Irritable Bowel Syndrome or IBS is a chronic illness that affects digestive functions and is exacerbated by stress and anxiety. When I am in the middle of a flare-up, I experience a multitude of symptoms with varying intensities such as erratic and painful bowel movements, acid reflux, abdominal pain, nausea, and a lot of discomfort. The very unpredictable nature of IBS makes it hard to prepare for. ‘trigger foods they are called. One day, you’re fine and the next, you’re in bed, trying to do the mental gymnastics of what brought on this flare-up.               

IBS also brings with it a lot of shame because it is associated with bodily functions that are usually considered ‘gross’ This shame can become its own vicious cycle that makes a flare-up worse. When I have to deal with my symptoms, I find myself thinking that my body is the enemy.  How do you reconcile with a body that does not behave the way you want it to? How do you feel desirable and attractive in it?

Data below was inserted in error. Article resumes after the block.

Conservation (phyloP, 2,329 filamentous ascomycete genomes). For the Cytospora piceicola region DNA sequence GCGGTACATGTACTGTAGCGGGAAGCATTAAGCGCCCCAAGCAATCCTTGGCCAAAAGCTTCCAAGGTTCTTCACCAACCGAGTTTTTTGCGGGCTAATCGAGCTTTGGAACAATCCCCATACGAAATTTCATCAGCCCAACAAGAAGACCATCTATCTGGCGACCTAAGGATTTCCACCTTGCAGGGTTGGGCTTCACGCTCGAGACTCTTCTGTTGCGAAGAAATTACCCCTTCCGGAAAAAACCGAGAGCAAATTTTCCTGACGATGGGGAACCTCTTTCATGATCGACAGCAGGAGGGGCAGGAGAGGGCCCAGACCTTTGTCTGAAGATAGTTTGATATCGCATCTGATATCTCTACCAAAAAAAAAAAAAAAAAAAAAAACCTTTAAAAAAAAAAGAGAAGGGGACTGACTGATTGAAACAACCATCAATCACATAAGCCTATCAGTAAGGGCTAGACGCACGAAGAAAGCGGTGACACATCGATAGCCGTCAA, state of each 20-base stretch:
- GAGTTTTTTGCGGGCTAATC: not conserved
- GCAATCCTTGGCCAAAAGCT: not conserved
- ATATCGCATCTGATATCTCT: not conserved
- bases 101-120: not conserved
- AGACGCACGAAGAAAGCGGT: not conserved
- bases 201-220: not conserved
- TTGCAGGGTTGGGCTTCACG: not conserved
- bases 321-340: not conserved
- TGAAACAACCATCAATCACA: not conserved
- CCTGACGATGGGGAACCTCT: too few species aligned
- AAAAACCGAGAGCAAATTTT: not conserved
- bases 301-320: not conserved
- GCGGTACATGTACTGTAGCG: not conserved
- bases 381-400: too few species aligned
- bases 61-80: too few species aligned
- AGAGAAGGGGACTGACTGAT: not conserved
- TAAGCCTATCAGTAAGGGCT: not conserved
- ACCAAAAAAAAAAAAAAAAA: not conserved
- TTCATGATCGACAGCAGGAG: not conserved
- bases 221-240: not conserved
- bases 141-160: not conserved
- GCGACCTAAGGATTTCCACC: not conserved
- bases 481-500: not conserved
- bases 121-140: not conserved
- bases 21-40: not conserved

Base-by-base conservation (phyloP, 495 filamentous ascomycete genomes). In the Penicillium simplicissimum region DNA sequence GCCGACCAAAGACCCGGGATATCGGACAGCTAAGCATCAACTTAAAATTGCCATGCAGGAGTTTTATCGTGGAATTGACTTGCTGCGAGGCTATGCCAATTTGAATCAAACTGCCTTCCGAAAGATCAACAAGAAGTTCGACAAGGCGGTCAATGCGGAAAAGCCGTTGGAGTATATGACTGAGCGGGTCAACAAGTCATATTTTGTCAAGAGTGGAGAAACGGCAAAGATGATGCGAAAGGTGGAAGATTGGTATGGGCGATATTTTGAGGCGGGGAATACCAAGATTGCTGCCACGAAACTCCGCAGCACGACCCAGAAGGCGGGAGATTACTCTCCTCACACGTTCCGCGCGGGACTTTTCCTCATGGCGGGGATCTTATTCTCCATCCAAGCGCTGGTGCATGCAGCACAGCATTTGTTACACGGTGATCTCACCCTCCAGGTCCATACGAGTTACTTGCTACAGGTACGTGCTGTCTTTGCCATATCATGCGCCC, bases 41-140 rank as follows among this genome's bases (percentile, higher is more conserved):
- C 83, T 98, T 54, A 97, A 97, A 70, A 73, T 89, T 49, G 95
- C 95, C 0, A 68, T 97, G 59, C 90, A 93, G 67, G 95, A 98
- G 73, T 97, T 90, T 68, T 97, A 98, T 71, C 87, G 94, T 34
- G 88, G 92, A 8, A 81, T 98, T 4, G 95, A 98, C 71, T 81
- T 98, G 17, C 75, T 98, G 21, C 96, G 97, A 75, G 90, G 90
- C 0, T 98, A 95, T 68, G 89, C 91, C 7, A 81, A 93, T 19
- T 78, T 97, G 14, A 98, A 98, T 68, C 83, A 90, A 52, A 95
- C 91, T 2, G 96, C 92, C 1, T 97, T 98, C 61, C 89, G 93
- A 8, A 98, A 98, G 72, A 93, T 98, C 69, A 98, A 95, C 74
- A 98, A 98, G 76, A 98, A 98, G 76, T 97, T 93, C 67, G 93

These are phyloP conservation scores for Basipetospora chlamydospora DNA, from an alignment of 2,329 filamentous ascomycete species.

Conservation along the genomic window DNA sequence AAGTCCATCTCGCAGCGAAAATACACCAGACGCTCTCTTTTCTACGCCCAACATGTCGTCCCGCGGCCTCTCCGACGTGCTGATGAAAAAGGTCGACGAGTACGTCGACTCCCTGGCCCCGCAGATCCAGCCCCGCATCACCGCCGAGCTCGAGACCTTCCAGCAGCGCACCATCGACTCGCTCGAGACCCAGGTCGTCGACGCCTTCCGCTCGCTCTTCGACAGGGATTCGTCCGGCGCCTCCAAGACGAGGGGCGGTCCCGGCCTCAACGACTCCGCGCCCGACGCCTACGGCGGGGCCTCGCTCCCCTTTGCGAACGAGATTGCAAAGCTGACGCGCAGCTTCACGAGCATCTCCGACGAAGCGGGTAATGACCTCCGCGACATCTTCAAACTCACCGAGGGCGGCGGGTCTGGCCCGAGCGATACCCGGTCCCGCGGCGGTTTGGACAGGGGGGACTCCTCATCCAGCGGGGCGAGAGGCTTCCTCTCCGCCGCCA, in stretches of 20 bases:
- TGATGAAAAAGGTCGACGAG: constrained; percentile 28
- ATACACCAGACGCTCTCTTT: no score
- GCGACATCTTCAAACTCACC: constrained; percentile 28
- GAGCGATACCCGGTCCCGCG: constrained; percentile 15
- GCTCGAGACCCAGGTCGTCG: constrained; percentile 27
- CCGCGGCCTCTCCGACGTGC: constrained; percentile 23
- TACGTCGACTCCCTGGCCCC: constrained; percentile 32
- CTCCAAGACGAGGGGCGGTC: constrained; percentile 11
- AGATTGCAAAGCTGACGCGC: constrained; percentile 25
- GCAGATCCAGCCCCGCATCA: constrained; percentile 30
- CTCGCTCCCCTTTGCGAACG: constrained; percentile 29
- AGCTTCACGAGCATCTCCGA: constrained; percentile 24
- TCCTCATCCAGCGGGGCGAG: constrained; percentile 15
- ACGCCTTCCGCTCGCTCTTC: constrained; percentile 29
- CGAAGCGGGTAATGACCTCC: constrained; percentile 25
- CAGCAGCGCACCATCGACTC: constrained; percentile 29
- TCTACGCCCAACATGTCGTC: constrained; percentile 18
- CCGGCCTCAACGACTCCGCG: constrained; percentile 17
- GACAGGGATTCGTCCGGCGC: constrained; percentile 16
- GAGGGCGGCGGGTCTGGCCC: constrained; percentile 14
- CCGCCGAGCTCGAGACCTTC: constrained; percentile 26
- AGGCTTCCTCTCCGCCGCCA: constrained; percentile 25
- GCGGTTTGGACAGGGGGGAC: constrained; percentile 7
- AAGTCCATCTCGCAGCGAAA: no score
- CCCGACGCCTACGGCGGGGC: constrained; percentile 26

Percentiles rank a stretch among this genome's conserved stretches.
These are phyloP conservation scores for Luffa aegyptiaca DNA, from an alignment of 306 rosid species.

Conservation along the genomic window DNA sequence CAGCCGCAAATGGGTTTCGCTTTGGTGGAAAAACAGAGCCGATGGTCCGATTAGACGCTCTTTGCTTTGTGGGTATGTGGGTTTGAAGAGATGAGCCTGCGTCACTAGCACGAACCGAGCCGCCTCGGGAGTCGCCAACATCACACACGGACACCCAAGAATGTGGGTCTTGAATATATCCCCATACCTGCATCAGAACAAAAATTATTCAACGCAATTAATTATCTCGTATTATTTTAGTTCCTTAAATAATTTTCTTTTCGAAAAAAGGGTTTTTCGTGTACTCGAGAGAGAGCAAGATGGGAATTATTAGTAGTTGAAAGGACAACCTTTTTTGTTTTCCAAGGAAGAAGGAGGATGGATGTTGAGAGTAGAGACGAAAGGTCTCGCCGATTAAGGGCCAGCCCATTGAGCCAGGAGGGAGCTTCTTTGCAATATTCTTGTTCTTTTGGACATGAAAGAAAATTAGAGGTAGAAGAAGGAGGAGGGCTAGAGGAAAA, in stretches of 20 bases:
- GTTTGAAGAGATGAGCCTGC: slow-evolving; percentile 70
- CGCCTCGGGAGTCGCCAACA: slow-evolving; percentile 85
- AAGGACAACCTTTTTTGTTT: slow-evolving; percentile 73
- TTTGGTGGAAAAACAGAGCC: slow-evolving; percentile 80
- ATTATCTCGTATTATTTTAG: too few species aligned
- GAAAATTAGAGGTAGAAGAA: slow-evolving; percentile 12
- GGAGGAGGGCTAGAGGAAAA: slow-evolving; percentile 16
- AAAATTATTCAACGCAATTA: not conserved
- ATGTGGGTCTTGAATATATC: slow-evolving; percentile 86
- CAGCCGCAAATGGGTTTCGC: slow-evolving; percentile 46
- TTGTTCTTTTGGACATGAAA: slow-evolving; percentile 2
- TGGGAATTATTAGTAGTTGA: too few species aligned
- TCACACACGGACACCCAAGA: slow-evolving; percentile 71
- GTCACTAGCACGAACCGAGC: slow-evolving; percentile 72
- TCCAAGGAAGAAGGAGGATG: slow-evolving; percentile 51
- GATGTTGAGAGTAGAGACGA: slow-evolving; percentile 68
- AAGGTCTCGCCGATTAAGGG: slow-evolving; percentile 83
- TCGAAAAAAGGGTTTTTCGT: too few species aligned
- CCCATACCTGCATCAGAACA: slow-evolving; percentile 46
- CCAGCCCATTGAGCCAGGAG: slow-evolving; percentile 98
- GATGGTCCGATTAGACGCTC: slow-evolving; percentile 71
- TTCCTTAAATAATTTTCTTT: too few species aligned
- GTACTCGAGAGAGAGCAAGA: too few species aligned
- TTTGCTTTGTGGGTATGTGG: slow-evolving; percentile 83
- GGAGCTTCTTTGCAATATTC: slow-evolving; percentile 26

Some people might wonder ‘Why do you need to feel desirable when you’re sick? Isn’t that vain’?

Yes, I am vain but also, the question of ‘when I’m sick’ is a tricky one because being unwell is sometimes a huge slice in the pie chart of my time. Like many other humans, I want to feel confident and desired but desire is hard to feel and reciprocate when a good part of my energy is spent either handling the symptoms or worrying about when they’ll show up next. It’s not like IBS brought forth insecurities in a vacuum. It simply added to a pile of existing ailments and anxieties. An IBS flare-up refuses to be left as an afterthought. ‘I AM HERE’, it screams loudly, amidst a cacophony of fart noises.